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Cisco CEO brushes off Brexit and other crises

Chuck Robbins has been speaking about the networking business’ resilience in the face of multiple geopolitical trends and crises, and says his customers just can’t stop spending

The world’s rapidly changing and volatile geopolitical dynamics may be dominating mainstream headlines, but they have failed to take the spring out of Cisco’s step, CEO Chuck Robbins said as he unveiled another set of solid quarterly results at the networking behemoth.

“I’ve been amazed at the resilience we’ve seen around the world in light of all the macro environment and the geopolitical dynamics, whether it’s a shutdown, or US-China trade, or Brexit, or stress in Italy, or political unrest in certain emerging countries,” said Robbins on an earnings call transcribed by Seeking Alpha.

“Our enterprise customers don’t view this technology any more as an optional enabler of a strategy that they’ve come up with,” he said. “They now view the technology as a core part of their strategy.

“Many of the strategies they’re driving around revenue growth don’t work if they don’t continue to invest in technology. They can’t just stop – they have to keep executing.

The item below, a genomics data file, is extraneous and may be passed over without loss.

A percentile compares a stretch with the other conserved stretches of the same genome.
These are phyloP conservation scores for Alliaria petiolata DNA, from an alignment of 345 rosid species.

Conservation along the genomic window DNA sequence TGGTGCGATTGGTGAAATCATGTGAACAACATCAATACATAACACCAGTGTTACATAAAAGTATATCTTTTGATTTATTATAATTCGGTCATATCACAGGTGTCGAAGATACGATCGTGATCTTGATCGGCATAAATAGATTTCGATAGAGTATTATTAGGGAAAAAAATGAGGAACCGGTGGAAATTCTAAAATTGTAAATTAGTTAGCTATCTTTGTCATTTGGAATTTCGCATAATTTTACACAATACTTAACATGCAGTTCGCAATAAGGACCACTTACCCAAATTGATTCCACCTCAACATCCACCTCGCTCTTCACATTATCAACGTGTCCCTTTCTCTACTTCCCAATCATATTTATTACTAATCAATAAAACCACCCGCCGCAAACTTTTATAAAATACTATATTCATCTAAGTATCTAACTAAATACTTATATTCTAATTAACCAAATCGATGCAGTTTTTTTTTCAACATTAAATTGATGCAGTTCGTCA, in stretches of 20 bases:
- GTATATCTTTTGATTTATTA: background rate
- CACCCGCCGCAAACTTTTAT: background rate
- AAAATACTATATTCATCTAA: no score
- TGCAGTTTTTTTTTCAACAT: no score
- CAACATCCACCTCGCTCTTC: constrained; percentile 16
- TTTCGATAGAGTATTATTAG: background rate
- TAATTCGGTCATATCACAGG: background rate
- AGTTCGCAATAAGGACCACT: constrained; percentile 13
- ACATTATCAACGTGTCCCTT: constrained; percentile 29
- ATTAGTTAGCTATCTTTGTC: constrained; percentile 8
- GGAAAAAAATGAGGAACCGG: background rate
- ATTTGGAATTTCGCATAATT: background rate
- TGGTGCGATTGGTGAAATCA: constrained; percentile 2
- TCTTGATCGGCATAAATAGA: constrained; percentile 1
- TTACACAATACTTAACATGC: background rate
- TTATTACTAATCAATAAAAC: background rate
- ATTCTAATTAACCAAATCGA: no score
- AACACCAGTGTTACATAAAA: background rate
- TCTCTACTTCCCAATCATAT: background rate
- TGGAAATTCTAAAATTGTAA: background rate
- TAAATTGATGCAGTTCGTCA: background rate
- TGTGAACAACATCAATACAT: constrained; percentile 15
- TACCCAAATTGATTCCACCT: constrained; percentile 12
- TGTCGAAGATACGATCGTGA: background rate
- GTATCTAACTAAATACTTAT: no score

“And I’d say that most of them have a paranoia that if they do stop investing, their competitors will not and they’ll fall behind.”

Over recent weeks, Cisco has cemented its transition into the world of software-led networking with multiple announcements, many of them made at its Cisco Live Europe customer event in Barcelona.

The firm’s “datacentre anywhere” vision brings a range of innovations spanning networks, hyper-convergence, security and automation, all now well-established elements of enterprise IT strategies.

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“This quarter, we again demonstrated that we have built a resilient growth engine that is firing on multiple cylinders,” said Robbins. “Our strategy is delivering unprecedented innovation. We delivered revenue growth across all geographies and businesses, strong margins, double-digit non-GAAP earnings per share growth, and continued solid cash generation.”

Sales of $12.4bn (£9.66bn) – excluding Cisco’s service provider video software business, which was divested in October 2018 – rose by 7% year on year, while net income of $2.8bn reversed the net loss of $8.8bn in the equivalent quarter last year, which was thanks to a one-off charge related to new US tax legislation.

Read more on Software-defined networking (SDN)

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